National Book Award, Nonfiction, 2001
With uncommon humanity, candor, wit, and erudition, National Book Award winner Andrew Solomon takes the listener on a journey of incomparable range and resonance into the most pervasive of family secrets.
The Noonday Demon examines depression in personal, cultural, and scientific terms. Drawing on his own struggles with the illness and interviews with fellow sufferers, doctors and scientists, policymakers and politicians, drug designers and philosophers, Solomon reveals the subtle complexities and sheer agony of the disease. He confronts the challenge of defining the illness and describes the vast range of available medications, the efficacy of alternative treatments, and the impact the malady has had on various demographic populations around the world and throughout history. He also explores the thorny patch of moral and ethical questions posed by emerging biological explanations for mental illness.
The depth of human experience Solomon chronicles, the range of his intelligence, and his boundless curiosity and compassion will change the listener's view of the world.
©2002 Andrew Solomon (P)2012 Simon and Schuster Audio
"All encompassing, brave, and deeply humane.... It is open-minded, critically informed, and poetic at the same time, and despite the nature of its subject it is written with far too much élan and elegance ever to become depressing itself." (The New York Times)
"Both heartrending and fascinating.... the book has a scope and passionate intelligence that give it intrigue as well as heft." (Boston Globe)
"The book for a generation.... Solomon interweaves a personal narrative with scientific, philosophical, historical, political, and cultural insights.... The result is an elegantly written, meticulously researched book that is empathetic and enlightening, scholarly and useful.... Solomon apologizes that 'no book can span the reach of human suffering.' This one comes close." (TIme)
Yvonne A. Jackson
When I first heard of this book, the reviewer thought it would be a downer for someone suffering from depression. I'm glad I didn't listen. The light of understanding always dispels haunting shadows and allows us to separate what is from what is uncertain. The journalistic approach along with a bit of more formal scholarship makes the text moving and informing.
This guy is seriously solipsistic and so, so boring. As a long-time sufferer of depression myself, I found he lacked empathy or insight into anyone not like him. His comments about feminist theory and depression were dismissive and judgmental while when covering similar themes relating to the LGBTQ community and depression, he was overwhelmingly compassionate and accepting. In addition the narrator sounded like an automaton. Couldn't even finish it.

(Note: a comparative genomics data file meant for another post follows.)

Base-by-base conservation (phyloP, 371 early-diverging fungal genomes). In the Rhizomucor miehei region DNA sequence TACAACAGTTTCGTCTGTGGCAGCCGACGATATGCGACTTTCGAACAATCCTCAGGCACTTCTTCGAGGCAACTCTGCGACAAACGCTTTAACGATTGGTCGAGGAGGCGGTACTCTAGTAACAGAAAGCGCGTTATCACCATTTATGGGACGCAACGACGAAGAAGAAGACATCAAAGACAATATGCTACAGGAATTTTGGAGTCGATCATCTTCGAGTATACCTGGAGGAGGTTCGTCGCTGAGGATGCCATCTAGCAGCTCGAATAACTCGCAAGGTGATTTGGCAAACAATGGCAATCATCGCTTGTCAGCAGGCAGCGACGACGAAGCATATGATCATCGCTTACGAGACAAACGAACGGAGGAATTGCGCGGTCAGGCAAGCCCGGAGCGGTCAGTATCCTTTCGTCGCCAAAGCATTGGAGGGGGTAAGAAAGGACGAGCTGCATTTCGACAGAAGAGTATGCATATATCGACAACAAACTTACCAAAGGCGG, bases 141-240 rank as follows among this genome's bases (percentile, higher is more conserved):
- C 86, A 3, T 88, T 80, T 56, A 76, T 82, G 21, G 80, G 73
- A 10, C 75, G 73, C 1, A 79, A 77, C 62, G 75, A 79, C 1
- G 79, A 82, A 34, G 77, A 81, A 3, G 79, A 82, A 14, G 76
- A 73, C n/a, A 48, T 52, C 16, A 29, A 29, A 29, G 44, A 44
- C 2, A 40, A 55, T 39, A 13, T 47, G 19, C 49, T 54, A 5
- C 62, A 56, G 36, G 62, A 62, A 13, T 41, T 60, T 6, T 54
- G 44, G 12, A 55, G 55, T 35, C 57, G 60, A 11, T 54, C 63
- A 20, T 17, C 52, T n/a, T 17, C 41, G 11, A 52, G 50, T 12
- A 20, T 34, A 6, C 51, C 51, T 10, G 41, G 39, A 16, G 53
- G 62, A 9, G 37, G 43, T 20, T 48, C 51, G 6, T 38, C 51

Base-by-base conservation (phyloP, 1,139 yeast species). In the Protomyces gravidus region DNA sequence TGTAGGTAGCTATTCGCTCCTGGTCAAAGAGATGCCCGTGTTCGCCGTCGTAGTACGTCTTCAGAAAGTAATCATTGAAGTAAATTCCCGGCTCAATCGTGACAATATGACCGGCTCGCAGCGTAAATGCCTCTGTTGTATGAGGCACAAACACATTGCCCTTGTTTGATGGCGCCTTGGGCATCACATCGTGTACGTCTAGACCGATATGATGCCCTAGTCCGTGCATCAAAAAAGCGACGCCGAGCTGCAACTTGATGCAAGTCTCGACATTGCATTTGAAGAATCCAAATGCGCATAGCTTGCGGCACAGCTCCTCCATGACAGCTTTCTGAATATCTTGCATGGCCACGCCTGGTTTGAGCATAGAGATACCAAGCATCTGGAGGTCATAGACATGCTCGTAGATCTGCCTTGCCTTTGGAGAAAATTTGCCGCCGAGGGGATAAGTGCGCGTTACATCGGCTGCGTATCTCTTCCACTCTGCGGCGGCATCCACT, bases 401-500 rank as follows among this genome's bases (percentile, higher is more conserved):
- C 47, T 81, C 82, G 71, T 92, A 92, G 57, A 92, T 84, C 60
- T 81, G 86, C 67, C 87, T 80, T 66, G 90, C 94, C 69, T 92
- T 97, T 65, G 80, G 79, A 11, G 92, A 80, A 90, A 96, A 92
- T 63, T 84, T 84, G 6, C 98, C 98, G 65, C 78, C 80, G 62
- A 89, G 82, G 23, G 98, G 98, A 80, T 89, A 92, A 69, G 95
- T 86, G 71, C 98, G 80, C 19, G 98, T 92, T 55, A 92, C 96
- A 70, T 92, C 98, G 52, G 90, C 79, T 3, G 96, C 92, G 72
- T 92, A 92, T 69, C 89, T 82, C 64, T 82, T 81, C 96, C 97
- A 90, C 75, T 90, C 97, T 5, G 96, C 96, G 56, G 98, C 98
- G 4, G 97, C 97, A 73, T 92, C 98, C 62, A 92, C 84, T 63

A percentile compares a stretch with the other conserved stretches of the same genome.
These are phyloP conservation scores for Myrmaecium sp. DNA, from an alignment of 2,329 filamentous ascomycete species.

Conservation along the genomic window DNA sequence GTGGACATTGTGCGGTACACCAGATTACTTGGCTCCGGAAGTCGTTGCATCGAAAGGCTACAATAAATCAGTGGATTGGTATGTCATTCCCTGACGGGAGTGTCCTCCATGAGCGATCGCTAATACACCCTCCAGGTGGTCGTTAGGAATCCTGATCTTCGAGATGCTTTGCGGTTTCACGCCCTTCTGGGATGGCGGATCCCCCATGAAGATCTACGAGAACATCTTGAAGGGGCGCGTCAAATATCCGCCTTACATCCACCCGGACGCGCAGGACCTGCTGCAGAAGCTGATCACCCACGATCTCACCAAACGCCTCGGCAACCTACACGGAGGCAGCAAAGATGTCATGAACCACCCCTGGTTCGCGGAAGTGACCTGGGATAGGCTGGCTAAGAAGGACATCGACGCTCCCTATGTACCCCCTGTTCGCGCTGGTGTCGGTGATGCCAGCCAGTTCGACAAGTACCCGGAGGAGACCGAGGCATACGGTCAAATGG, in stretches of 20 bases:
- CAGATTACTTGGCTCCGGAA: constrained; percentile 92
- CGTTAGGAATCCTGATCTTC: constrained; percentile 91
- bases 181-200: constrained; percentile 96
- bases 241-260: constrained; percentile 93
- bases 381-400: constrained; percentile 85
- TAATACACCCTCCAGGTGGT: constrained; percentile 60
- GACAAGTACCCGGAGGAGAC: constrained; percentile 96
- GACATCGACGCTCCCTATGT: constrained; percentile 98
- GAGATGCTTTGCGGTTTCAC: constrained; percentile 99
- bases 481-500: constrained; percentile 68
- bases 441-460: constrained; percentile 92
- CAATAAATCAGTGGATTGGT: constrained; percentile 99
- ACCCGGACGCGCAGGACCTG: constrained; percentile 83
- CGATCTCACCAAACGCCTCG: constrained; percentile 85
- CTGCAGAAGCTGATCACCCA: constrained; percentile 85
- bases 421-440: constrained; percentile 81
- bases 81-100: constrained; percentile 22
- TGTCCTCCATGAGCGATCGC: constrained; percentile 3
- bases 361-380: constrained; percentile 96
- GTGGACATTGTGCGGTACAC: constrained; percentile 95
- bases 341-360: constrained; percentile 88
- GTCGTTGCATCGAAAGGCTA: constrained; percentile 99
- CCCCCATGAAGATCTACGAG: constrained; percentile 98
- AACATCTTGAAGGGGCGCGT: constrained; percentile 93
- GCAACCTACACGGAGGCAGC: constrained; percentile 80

Someone who doesn't sound like a robot. The woman who narrates "The Diamond Age" Jennifer Wiltsie, would have been wonderful
This is a great book if you want to hang out with depression in its many forms. It's like a fleamarket for depression-related thoughts, scenes, and events. There are moments of perfection - stories of assisted suicide, of people who attempt to get infected with HIV, insides of mental hospitals, individuals with moving life stories and many more.
If this book had been written as a series of focused short stories, like 'The man who mistook his wife for a hat' or 'phantoms in the brain', it would have worked perfectly.
As it is, the book seems long, at times a little scattered, and one sometimes can feel that they are reading a memoir of the author rather than a book about depression itself. It lacks a clear message: based mostly on personal stories with little synthesis, it is reminiscent of many other books about scientific topics that are written by non-experts with a journalistic bent - while fun, you may not really learn anything new.
If you haven't suffered from catastrophic depression and want a guide-book, this is the book for you. The author has researched his topic well, but his preoccupation with his own story makes it difficult to distinguish the difference among autobiography, scholastic statistics, and anecdote. All three are in fact pretty grim.
Depression is serious, and it deserves serious attention. But the fact that the author leaves open the question of his own suicidal risk while graphically describing his mother's assisted suicide and citing statistics on the risks is not helpful to the reader.
I've read a number of the works the author cites. Kay Jamison has written graphic memoirs on her own depression, suicidal feelings, and the multitude of difficult treatments she underwent before she was stabilized on the correct regimen. She's also written a body of literature--for both clinical practitioners and those struggling with the disease--exploring the realities of mood disorders, suicidal risks and statistics that should be considered in treating depression. She also explores the creative aspects of ongoing mood swings.
Solomon tries to convey a message, but the reader is left to discern what it is. It may have been therapeutic to write. Not so therapeutic to read.
Yes. To avoid recommending this work to my clients.
Boring, unless you're up for a very long monolog on Andrew Solomon's midlife crisis and depression that he treats with various medications. His book Far from the Tree is so much better than this book.
The perspective is very interesting - I like that he discusses his own experiences but then also provides the experiences of others. Also, including objective information helps maintain an unbiased view.
He reminds me of the author so I am able to picture him in the scenes/experiences in the book more easily.
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